No one wants to be angry with a fellow human being who is lost or confused, but if we get stuck driving behind one, we may find ourselves feeling wildly, uncharacteristically impatient. It is our earnest goal to have compassion and love for other people, but when one of them cuts us off, we feel personally offended, angry, and hurt. The good news is that by experiencing these difficult emotions, we have the opportunity to see ourselves and change our approach. In that light, being stuck in traffic can become a vital part of our spiritual practice.
Sages of all faiths agree that the present moment is the only thing that really exists. The past and future are equally irrelevant in the presence of the now. Therefore, at the deepest level, there is nowhere to go, because the only place we need to be is here, now. Just reminding ourselves of this in the midst of traffic can be extraordinarily helpful. The Zen mantra "Nowhere to go / No one to be / Nothing to do" can work wonders on our panicky misperception that we need to get somewhere fast. By remaining in the moment, we inevitably get to our destination. We don't need to push or rush or panic.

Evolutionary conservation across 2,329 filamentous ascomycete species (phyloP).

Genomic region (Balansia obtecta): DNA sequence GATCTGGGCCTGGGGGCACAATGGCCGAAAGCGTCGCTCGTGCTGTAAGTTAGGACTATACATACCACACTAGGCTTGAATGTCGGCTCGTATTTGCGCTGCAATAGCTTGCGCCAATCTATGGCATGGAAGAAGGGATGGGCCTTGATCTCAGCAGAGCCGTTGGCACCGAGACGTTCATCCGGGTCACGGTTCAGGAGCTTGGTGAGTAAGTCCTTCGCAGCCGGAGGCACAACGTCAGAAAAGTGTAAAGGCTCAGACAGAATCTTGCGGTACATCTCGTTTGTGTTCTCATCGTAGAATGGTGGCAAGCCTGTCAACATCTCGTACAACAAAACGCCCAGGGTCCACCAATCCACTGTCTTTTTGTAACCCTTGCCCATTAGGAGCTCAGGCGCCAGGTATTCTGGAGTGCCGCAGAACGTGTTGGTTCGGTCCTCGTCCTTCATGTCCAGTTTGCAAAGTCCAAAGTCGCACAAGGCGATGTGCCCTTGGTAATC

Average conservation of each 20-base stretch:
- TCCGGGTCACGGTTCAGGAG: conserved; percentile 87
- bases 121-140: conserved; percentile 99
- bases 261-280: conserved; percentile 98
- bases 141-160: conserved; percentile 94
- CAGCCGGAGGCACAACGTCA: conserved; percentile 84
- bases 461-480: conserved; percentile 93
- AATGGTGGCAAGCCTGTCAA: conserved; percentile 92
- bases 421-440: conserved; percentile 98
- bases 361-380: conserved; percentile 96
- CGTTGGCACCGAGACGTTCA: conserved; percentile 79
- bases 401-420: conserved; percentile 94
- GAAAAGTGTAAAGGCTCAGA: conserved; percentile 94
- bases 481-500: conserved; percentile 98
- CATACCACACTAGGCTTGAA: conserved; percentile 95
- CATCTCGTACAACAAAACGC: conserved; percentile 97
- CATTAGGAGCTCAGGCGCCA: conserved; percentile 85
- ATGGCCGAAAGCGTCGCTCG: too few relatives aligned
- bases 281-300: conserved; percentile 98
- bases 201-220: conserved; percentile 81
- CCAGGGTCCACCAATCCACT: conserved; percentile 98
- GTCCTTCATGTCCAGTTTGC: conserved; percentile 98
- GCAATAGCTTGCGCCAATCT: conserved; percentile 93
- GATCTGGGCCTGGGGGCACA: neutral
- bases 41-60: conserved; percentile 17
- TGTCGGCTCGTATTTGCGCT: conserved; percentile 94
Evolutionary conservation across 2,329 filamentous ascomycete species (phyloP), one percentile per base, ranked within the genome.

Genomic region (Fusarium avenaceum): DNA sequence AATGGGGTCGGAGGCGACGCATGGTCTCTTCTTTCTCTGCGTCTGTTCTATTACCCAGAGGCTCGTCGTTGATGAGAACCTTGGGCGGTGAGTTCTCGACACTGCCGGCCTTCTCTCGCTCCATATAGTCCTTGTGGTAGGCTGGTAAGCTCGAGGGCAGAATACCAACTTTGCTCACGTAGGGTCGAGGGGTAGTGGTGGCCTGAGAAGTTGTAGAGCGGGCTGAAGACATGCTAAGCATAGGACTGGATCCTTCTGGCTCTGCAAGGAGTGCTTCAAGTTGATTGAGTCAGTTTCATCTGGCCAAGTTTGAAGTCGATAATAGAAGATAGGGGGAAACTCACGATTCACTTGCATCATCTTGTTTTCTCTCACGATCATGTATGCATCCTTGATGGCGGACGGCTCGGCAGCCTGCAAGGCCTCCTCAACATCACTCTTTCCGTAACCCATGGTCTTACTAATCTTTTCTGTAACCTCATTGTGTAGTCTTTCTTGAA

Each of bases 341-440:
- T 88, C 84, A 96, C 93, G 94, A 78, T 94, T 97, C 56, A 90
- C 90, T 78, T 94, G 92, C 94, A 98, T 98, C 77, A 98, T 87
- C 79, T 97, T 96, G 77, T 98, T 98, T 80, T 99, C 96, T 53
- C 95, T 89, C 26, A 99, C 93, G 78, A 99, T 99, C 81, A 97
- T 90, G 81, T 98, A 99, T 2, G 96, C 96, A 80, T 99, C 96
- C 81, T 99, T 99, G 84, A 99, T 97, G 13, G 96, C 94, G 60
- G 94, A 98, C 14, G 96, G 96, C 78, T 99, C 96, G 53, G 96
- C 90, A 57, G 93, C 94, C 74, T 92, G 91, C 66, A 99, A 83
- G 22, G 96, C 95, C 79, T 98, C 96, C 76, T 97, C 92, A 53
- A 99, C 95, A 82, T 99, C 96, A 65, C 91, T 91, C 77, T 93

Another tool, used throughout the ages to maintain enlightened awareness, is breath meditation. The simple act of consciously inhaling and exhaling grounds us in our bodies, reminding us where we are, who we are, and how precious our life is. When we connect deeply to our own existence in this way, many of the petty thoughts and feelings that can dominate our minds dissolve without any effort. We have breathed our way back to sanity.
From this place of awareness, we can feel compassion for the drivers who are banging their steering wheels and honking their horns, even if they are honking at us. We know it is not personal; they have simply lost perspective. On your exhale, send out a wish that they, too, find the cool ease of the present moment.